Vision caught up with events designer Amy Hawke who has worked all over the world from London to Dubai, creating high-profile events for prestigious international clients. Her spaces and experiences are marked by attention to detail and innovative designs inspired by street life
Q What first attracted to the medium of event design?
A As a child, I was constantly drawing plans, painting walls, arranging and rearranging my bedroom. I gravitated towards events as it was an amazing opportunity to design theatrical event set-ups on a weekly basis. Each event is different and presents new challenges
Q How do you go about constructing an event, are the smaller details important to you?
A I start with the BIG idea, the central feature that all other décor relates back to. When you’re designing a big event, you need to think big to create an atmosphere. Then the smaller details become important. The quality of table linens, the flowers on the table – these are super-important and make the difference between a good event and a spectacular event
Q What sources do you draw on for inspiration?
A The multitude of design blogs combined with sites like Pinterest make fresh ideas unbelievably accessible. I regularly use these resources for inspiration, but I try not to get too caught up in seasonal trends. I like to look at classic designs and then experiment with new colours, finishings or fabrics to maintain originality
Q You’ve worked with some high-profile names as part of your career, have you ever found yourself star stuck?
A I think my Kiwi nature prohibits me from getting too carried away by the notion of celebrity culture. Saying that, I recently did an event in London at a very well-known recording studio, and I was so inspired by the history of the venue and the significance of all the artists who have ever recorded there. One of my favourite bands was there sound-checking and I couldn’t help but think, wow, I love my job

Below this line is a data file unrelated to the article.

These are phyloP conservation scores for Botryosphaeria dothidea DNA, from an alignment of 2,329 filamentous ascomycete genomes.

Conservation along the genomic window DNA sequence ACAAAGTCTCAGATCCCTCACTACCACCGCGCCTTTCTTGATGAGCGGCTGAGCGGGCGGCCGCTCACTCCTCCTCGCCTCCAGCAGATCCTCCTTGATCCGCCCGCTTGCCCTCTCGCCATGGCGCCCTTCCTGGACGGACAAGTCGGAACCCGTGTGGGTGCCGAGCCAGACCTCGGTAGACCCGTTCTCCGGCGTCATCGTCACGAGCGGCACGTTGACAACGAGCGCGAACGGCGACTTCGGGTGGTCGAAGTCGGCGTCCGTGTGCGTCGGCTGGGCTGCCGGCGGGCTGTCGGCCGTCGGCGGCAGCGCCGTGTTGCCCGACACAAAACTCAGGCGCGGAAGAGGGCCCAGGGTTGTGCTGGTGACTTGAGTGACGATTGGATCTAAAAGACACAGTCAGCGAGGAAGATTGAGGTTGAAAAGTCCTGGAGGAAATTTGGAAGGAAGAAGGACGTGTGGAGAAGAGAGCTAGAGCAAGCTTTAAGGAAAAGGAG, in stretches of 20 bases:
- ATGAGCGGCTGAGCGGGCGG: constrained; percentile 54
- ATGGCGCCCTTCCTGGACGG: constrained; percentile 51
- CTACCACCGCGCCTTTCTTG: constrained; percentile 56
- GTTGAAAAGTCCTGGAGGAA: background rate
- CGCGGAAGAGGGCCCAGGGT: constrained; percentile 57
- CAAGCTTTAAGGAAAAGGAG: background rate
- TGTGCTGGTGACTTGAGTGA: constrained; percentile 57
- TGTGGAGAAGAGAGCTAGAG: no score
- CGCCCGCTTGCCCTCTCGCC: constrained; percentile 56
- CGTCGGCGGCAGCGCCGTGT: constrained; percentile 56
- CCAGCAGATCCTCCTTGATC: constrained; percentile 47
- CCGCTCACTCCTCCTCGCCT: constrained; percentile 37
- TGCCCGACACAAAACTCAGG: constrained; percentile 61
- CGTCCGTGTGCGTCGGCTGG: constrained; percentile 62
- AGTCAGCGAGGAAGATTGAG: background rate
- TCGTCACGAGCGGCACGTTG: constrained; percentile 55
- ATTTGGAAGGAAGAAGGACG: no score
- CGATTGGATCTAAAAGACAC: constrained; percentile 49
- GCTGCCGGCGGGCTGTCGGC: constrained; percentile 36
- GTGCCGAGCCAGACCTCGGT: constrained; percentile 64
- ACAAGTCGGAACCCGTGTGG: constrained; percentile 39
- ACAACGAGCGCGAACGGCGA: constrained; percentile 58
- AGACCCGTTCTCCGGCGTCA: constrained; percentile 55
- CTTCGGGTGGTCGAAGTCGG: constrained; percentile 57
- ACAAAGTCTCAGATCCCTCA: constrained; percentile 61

Q What has been your most challenging event so far? Have you ever worried that an event would not come together in time?
A I’ve had huge events cancelled as trucks full of flowers are about to be delivered. I used to worry about these things, but you can’t control the elements. The best you can do is ride out the roller coaster when things get hectic. There are always going to be problems to solve and that’s part of the enjoyment. At the end of the day, I am designing and producing events that are supposed to be fun
In Dubai, I have been super-fortunate to work on such a high calibre of events that demand such a huge input of creativity and attention to detail
Q You’ve lived in the UAE for over nine years now, what first attracted you to move to the Emirates, Dubai in particular?
A After 10 years working in London, I was ready for a new adventure. During this time, I came across Harlequin, who were looking for an event designer. They flew me out to Dubai and I was blown away by the buzz of the city, the grand scale of the events and, of course, the sunshine. I packed up my flat and moved there a few weeks later
Q What has been your most memorable event you have worked on so far?
A One particular Dubai World Cup Long Weekend involved three events in three days for 450 international guests. These events all required bespoke structures and furniture, lots of carpentry, custom tailoring, endless floral sampling. In Dubai, I have been super-fortunate to work on such a high calibre of events that demand such a huge input of creativity and attention to detail